element.editorShell. We thus have an editorShell to play with.
Now we set up the editorShell by calling its Init() method, telling it what type of editor we want (text or HTML), pointing it at the webShellWindow to use, and telling it the content node that it lives on:
editorShell.Init(); editorShell.SetEditorType(editorType); editorShell.webShellWindow = window; editorShell.contentWindow = window._content;
webShellWindow(a settable attribute on nsIEditorShell) points to the top-level window element, from which the editorShell can get the XUL document in which it is living. It needs this to poke the UI (e.g. for command state maintenance, starting and stopping the throbber etc.).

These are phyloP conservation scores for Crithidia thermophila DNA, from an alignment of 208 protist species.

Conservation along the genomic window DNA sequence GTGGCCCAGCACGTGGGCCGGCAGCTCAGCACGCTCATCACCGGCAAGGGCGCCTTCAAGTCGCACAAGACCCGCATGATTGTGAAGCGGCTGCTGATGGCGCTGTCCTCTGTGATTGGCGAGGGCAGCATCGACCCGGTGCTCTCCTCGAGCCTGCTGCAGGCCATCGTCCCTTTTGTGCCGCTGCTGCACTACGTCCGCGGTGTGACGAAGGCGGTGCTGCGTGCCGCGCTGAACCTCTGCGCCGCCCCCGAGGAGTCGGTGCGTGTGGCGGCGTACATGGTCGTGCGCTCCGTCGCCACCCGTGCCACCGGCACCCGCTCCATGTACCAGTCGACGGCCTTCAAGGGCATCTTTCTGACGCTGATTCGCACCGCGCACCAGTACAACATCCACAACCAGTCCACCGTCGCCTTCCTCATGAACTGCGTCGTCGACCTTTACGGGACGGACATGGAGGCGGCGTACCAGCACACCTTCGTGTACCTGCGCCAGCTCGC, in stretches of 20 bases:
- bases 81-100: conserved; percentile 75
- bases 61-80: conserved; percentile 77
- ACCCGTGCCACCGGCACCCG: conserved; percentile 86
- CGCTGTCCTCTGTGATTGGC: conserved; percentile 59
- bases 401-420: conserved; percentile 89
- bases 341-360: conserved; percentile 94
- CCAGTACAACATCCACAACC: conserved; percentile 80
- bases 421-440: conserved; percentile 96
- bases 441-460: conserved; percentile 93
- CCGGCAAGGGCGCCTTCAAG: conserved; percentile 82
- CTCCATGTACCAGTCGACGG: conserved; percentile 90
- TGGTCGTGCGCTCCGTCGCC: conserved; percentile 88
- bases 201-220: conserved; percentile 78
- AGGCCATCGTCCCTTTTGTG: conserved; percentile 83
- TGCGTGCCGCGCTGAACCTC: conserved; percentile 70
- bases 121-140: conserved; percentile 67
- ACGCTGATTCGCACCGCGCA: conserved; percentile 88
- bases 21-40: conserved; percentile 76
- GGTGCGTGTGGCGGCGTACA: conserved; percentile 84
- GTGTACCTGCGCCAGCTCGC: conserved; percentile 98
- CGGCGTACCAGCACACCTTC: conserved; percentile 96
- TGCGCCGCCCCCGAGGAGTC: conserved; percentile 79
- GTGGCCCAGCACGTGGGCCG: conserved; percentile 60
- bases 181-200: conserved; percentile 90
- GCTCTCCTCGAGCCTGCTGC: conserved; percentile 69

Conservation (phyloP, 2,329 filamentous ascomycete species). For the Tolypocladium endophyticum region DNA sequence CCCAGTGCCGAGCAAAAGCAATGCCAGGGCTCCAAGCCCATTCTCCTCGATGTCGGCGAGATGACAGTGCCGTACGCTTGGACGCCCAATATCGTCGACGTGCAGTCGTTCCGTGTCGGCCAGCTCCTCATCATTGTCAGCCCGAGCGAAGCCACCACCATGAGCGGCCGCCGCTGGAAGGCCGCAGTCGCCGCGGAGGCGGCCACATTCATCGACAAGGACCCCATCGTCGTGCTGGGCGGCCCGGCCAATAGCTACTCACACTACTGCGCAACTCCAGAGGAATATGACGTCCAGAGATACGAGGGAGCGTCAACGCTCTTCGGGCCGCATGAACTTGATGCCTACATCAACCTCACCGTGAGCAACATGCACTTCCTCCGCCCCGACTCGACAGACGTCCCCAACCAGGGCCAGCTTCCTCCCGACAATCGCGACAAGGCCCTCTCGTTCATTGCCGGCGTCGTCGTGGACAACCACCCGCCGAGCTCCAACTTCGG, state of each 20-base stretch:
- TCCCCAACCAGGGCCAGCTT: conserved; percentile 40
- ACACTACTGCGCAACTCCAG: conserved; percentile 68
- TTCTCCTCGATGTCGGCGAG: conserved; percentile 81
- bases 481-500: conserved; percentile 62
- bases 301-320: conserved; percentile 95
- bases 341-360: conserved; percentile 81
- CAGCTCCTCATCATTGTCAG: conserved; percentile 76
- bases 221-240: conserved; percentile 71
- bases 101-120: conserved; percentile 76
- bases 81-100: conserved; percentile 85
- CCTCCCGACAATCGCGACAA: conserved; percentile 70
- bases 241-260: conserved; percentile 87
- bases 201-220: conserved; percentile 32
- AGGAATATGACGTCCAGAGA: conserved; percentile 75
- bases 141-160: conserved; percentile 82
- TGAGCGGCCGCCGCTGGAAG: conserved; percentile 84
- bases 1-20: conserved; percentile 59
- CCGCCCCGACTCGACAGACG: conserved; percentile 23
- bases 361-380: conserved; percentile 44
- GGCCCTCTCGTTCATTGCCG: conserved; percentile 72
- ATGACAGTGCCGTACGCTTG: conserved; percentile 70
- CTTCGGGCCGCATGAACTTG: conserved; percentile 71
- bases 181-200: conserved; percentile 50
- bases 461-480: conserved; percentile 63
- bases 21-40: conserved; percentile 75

contentWindow(another settable attribute on nsIEditorShell) points to the XUL element which is to become editable.
Note: since we already know this when we have an
<editor></editor>tag, we should remove the need to call this.
EditorStartup() does some other minor bits of setup before finally kicking off the URL load, which the most important part here.
When the XUL was parsed, the
srcattribute on the content frame was set to
about:blank(our default 'blank page' URL). We can't set that before XUL parsing, so we have to force a load of the page we now want to edit. We get the URL to load from the
argselement, then kick off the load:
var url = document.getElementById("args").getAttribute("value"); editorShell.LoadUrl(url);
Loading the document in the
<iframe>of course happens asynchronously, so we need to know when we have a document that we can start editing.
nsEditorShell is able to observe the document load on the
<iframe>, because it implements